• SISDP: This project was the first phase of a larger initiative to have the CPI largely composed of data from alternative data sources. The objective of this phase was to develop a process to integrate scanner data into the calculation of the CPI. The project involved the replacement of field-collected prices by equivalent scanner data prices for the same products in the same stores (e.g., a one-to-one replacement of data collected in stores by data collected from alternative sources). One retailer was involved and represented an integration of 20% of the field collection sample at the time. This project required the development of a new methodology, a system to process the new data source, and a new functionality within the division. This project spanned 2017 and 2018 and was a DPMF project.
  • ADSP: This project is the second phase of the broad initiative to integrate scanner data into the CPI. The objective of this phase is to migrate 50% of the current field collection sample to data from alternative sources (representing 20% of the total basket weight) within three years. This includes the use of scanner data, web scraping and an application programming interface. This project spans 2018 to 2021, is a DPMF project and is self-funded by the CPD.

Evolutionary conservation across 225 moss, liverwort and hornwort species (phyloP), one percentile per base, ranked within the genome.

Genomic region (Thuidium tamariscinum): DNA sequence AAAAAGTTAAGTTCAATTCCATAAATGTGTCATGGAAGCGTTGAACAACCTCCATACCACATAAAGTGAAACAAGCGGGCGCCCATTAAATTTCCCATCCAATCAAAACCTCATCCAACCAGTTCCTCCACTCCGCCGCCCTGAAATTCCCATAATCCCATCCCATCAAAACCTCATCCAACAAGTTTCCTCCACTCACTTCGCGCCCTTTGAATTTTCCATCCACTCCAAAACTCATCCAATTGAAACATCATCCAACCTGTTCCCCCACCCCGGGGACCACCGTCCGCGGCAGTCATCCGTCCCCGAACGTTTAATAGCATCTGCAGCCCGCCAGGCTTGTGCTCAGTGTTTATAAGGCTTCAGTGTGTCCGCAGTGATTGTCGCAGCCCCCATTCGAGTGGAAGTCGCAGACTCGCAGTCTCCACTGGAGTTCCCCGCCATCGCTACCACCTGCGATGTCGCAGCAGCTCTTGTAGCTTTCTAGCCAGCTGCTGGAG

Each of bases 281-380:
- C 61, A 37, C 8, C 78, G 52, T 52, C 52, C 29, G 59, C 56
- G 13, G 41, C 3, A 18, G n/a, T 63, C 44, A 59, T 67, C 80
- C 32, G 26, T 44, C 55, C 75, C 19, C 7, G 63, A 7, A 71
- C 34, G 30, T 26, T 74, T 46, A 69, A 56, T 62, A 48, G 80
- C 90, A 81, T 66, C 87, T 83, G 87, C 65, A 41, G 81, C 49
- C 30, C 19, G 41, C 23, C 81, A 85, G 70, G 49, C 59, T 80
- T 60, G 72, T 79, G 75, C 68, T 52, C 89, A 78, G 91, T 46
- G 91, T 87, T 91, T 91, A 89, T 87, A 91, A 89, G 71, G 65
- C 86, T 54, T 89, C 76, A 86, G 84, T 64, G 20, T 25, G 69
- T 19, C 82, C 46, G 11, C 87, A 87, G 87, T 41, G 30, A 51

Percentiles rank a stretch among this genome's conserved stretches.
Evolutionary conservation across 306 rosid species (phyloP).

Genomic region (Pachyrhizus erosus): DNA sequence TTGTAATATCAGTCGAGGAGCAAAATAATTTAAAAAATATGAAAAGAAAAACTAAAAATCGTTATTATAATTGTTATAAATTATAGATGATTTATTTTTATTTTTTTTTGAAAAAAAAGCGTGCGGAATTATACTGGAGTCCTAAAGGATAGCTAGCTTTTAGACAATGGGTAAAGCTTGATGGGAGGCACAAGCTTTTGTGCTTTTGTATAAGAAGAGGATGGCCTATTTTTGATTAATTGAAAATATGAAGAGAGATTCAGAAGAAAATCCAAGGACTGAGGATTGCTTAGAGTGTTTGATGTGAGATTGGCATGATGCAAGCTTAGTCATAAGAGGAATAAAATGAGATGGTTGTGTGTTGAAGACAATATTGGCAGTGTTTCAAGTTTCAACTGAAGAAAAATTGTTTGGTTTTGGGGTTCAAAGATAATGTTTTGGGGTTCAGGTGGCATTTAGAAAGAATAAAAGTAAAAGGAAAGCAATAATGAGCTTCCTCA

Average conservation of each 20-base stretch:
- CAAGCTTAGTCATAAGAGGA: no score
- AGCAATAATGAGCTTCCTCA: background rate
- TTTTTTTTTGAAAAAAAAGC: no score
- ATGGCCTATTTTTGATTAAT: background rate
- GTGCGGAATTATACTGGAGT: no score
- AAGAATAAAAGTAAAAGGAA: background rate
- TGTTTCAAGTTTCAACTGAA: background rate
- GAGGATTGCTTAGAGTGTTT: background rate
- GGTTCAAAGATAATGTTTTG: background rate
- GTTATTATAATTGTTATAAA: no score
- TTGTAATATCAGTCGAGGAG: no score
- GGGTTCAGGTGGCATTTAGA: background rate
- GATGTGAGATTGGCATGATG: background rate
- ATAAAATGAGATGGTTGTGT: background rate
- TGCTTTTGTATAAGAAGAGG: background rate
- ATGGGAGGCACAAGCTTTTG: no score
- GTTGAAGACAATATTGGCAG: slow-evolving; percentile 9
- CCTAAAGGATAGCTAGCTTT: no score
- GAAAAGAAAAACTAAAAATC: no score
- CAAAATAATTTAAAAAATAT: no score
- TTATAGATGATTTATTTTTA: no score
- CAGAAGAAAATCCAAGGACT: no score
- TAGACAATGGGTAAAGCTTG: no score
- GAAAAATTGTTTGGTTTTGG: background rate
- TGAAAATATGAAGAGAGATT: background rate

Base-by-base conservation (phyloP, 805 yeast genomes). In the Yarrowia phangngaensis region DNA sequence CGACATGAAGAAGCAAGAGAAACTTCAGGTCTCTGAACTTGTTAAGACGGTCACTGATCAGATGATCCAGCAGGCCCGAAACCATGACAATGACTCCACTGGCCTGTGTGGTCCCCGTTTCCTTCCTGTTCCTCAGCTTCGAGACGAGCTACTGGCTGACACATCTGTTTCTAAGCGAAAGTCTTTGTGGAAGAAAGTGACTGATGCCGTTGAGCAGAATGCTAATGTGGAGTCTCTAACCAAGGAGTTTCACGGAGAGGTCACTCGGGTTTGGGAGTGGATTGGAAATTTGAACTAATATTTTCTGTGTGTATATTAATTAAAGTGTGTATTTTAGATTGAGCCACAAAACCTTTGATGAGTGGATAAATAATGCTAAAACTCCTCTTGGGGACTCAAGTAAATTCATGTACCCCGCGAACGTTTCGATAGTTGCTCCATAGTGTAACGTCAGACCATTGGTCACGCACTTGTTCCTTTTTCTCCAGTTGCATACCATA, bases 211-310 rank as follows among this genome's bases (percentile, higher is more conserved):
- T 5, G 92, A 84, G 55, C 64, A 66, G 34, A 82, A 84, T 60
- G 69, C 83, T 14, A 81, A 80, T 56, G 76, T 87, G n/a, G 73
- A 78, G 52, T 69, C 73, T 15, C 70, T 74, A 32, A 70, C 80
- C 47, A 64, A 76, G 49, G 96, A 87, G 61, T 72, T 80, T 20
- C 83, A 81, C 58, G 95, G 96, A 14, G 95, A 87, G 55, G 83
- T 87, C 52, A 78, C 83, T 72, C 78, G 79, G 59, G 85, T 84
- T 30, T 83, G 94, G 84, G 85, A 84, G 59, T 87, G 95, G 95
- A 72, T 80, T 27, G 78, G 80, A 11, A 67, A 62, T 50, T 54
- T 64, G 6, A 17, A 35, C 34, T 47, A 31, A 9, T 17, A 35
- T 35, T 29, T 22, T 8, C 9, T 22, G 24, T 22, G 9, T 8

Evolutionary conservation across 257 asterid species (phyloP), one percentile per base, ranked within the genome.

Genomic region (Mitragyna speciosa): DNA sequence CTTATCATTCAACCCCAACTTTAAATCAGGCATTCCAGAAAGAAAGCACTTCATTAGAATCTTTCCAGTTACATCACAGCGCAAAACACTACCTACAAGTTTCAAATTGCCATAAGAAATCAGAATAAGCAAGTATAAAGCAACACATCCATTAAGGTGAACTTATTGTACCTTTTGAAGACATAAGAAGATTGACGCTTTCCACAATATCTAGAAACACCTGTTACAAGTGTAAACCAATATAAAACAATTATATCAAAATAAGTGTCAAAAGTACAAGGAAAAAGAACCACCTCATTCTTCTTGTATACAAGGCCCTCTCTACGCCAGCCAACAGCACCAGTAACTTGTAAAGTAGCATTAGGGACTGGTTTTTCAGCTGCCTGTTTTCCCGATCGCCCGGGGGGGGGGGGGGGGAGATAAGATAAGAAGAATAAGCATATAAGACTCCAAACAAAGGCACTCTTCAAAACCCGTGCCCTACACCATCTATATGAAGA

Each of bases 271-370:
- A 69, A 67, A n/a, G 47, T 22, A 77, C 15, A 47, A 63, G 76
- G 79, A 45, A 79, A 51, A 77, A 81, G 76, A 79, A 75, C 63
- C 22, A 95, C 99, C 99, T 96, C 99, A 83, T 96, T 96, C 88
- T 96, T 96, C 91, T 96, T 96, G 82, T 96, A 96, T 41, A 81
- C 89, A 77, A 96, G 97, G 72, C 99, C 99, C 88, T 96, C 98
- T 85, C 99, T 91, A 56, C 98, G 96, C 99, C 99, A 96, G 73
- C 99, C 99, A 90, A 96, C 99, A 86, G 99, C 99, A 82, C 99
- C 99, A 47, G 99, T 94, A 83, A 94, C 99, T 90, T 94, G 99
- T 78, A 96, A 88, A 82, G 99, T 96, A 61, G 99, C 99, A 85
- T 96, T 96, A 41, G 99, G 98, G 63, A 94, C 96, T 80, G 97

As part of the multiphase approach to integrate scanner data into the CPI, the CPD is also undertaking other activities to support the implementation of the DPMF projects. The CPD did not view these as being part of the DPMF projects, nor did it view them as projects; they were simply referred to as activities.

  • High-capacity processing infrastructure (HCPI): The objective of these activities is to acquire information technology (IT) infrastructure to meet the need for high-capacity computing for the ongoing integration of scanner data into the CPI (e.g., for the ADSP). The aim is to develop business requirements to suit the needs of the CPD, alongside partners in IT, and to obtain the suitable infrastructure.